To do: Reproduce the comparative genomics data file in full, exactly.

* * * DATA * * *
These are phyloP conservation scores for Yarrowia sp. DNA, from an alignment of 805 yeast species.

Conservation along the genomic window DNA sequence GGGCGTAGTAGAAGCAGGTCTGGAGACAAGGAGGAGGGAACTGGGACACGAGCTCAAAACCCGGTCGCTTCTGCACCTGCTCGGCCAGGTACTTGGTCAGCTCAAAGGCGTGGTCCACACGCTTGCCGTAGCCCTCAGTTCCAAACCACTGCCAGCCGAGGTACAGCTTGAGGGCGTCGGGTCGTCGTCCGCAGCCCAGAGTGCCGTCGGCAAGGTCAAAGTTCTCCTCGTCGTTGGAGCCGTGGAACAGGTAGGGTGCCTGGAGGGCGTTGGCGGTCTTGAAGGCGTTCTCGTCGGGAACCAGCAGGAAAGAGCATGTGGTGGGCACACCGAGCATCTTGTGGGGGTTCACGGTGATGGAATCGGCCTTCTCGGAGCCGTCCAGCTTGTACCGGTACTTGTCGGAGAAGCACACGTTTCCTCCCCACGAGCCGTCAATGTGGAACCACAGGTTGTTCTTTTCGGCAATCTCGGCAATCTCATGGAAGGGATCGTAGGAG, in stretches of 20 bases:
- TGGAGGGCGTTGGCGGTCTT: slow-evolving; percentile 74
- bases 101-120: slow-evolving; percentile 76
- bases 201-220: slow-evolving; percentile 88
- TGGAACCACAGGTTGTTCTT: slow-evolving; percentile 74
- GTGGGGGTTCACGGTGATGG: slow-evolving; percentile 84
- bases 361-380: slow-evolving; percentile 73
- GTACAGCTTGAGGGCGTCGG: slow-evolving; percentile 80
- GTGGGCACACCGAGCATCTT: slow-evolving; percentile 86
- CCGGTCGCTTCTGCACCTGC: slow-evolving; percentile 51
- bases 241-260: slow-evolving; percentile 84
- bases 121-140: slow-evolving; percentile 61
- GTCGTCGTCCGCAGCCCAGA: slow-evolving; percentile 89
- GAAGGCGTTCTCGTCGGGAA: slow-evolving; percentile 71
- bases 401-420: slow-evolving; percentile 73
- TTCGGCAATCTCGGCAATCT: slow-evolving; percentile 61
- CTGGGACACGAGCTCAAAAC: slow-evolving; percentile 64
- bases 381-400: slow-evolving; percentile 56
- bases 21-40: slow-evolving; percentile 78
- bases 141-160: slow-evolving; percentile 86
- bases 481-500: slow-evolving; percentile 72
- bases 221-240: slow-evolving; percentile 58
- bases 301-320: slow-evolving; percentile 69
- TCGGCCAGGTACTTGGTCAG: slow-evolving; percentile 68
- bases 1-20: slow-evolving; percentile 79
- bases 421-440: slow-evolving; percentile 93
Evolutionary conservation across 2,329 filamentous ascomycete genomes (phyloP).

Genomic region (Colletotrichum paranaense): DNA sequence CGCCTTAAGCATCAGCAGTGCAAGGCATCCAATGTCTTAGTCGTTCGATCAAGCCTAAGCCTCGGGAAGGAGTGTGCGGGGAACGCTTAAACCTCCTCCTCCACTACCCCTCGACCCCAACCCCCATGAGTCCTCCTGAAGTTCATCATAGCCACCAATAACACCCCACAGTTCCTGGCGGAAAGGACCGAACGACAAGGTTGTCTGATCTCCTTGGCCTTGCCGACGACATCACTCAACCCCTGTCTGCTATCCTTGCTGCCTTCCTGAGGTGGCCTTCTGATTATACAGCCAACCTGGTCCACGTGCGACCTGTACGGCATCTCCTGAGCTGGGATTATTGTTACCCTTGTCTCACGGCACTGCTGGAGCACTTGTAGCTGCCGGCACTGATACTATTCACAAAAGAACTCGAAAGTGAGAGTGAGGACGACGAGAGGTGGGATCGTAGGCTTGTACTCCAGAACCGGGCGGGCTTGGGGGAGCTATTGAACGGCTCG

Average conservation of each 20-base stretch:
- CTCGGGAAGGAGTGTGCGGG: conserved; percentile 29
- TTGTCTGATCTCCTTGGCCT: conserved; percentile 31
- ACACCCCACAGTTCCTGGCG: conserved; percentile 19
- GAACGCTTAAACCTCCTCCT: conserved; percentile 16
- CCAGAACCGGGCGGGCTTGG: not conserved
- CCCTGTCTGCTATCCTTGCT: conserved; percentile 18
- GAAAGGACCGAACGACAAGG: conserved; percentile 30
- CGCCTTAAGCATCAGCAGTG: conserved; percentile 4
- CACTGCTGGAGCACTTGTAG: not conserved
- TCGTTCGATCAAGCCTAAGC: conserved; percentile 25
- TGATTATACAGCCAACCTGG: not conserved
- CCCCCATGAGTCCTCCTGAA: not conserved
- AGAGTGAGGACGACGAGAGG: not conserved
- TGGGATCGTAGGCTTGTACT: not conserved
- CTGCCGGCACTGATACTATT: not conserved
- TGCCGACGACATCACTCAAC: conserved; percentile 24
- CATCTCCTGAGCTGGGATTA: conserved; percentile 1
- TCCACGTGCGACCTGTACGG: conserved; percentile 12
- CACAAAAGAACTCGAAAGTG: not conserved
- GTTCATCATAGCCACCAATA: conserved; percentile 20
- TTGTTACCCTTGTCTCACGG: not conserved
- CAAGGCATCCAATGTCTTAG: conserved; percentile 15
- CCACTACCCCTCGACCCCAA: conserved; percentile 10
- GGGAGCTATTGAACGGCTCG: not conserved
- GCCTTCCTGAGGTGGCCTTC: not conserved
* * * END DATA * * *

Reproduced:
These are phyloP conservation scores for Yarrowia sp. DNA, from an alignment of 805 yeast species.

Conservation along the genomic window DNA sequence GGGCGTAGTAGAAGCAGGTCTGGAGACAAGGAGGAGGGAACTGGGACACGAGCTCAAAACCCGGTCGCTTCTGCACCTGCTCGGCCAGGTACTTGGTCAGCTCAAAGGCGTGGTCCACACGCTTGCCGTAGCCCTCAGTTCCAAACCACTGCCAGCCGAGGTACAGCTTGAGGGCGTCGGGTCGTCGTCCGCAGCCCAGAGTGCCGTCGGCAAGGTCAAAGTTCTCCTCGTCGTTGGAGCCGTGGAACAGGTAGGGTGCCTGGAGGGCGTTGGCGGTCTTGAAGGCGTTCTCGTCGGGAACCAGCAGGAAAGAGCATGTGGTGGGCACACCGAGCATCTTGTGGGGGTTCACGGTGATGGAATCGGCCTTCTCGGAGCCGTCCAGCTTGTACCGGTACTTGTCGGAGAAGCACACGTTTCCTCCCCACGAGCCGTCAATGTGGAACCACAGGTTGTTCTTTTCGGCAATCTCGGCAATCTCATGGAAGGGATCGTAGGAG, in stretches of 20 bases:
- TGGAGGGCGTTGGCGGTCTT: slow-evolving; percentile 74
- bases 101-120: slow-evolving; percentile 76
- bases 201-220: slow-evolving; percentile 88
- TGGAACCACAGGTTGTTCTT: slow-evolving; percentile 74
- GTGGGGGTTCACGGTGATGG: slow-evolving; percentile 84
- bases 361-380: slow-evolving; percentile 73
- GTACAGCTTGAGGGCGTCGG: slow-evolving; percentile 80
- GTGGGCACACCGAGCATCTT: slow-evolving; percentile 86
- CCGGTCGCTTCTGCACCTGC: slow-evolving; percentile 51
- bases 241-260: slow-evolving; percentile 84
- bases 121-140: slow-evolving; percentile 61
- GTCGTCGTCCGCAGCCCAGA: slow-evolving; percentile 89
- GAAGGCGTTCTCGTCGGGAA: slow-evolving; percentile 71
- bases 401-420: slow-evolving; percentile 73
- TTCGGCAATCTCGGCAATCT: slow-evolving; percentile 61
- CTGGGACACGAGCTCAAAAC: slow-evolving; percentile 64
- bases 381-400: slow-evolving; percentile 56
- bases 21-40: slow-evolving; percentile 78
- bases 141-160: slow-evolving; percentile 86
- bases 481-500: slow-evolving; percentile 72
- bases 221-240: slow-evolving; percentile 58
- bases 301-320: slow-evolving; percentile 69
- TCGGCCAGGTACTTGGTCAG: slow-evolving; percentile 68
- bases 1-20: slow-evolving; percentile 79
- bases 421-440: slow-evolving; percentile 93
Evolutionary conservation across 2,329 filamentous ascomycete genomes (phyloP).

Genomic region (Colletotrichum paranaense): DNA sequence CGCCTTAAGCATCAGCAGTGCAAGGCATCCAATGTCTTAGTCGTTCGATCAAGCCTAAGCCTCGGGAAGGAGTGTGCGGGGAACGCTTAAACCTCCTCCTCCACTACCCCTCGACCCCAACCCCCATGAGTCCTCCTGAAGTTCATCATAGCCACCAATAACACCCCACAGTTCCTGGCGGAAAGGACCGAACGACAAGGTTGTCTGATCTCCTTGGCCTTGCCGACGACATCACTCAACCCCTGTCTGCTATCCTTGCTGCCTTCCTGAGGTGGCCTTCTGATTATACAGCCAACCTGGTCCACGTGCGACCTGTACGGCATCTCCTGAGCTGGGATTATTGTTACCCTTGTCTCACGGCACTGCTGGAGCACTTGTAGCTGCCGGCACTGATACTATTCACAAAAGAACTCGAAAGTGAGAGTGAGGACGACGAGAGGTGGGATCGTAGGCTTGTACTCCAGAACCGGGCGGGCTTGGGGGAGCTATTGAACGGCTCG

Average conservation of each 20-base stretch:
- CTCGGGAAGGAGTGTGCGGG: conserved; percentile 29
- TTGTCTGATCTCCTTGGCCT: conserved; percentile 31
- ACACCCCACAGTTCCTGGCG: conserved; percentile 19
- GAACGCTTAAACCTCCTCCT: conserved; percentile 16
- CCAGAACCGGGCGGGCTTGG: not conserved
- CCCTGTCTGCTATCCTTGCT: conserved; percentile 18
- GAAAGGACCGAACGACAAGG: conserved; percentile 30
- CGCCTTAAGCATCAGCAGTG: conserved; percentile 4
- CACTGCTGGAGCACTTGTAG: not conserved
- TCGTTCGATCAAGCCTAAGC: conserved; percentile 25
- TGATTATACAGCCAACCTGG: not conserved
- CCCCCATGAGTCCTCCTGAA: not conserved
- AGAGTGAGGACGACGAGAGG: not conserved
- TGGGATCGTAGGCTTGTACT: not conserved
- CTGCCGGCACTGATACTATT: not conserved
- TGCCGACGACATCACTCAAC: conserved; percentile 24
- CATCTCCTGAGCTGGGATTA: conserved; percentile 1
- TCCACGTGCGACCTGTACGG: conserved; percentile 12
- CACAAAAGAACTCGAAAGTG: not conserved
- GTTCATCATAGCCACCAATA: conserved; percentile 20
- TTGTTACCCTTGTCTCACGG: not conserved
- CAAGGCATCCAATGTCTTAG: conserved; percentile 15
- CCACTACCCCTCGACCCCAA: conserved; percentile 10
- GGGAGCTATTGAACGGCTCG: not conserved
- GCCTTCCTGAGGTGGCCTTC: not conserved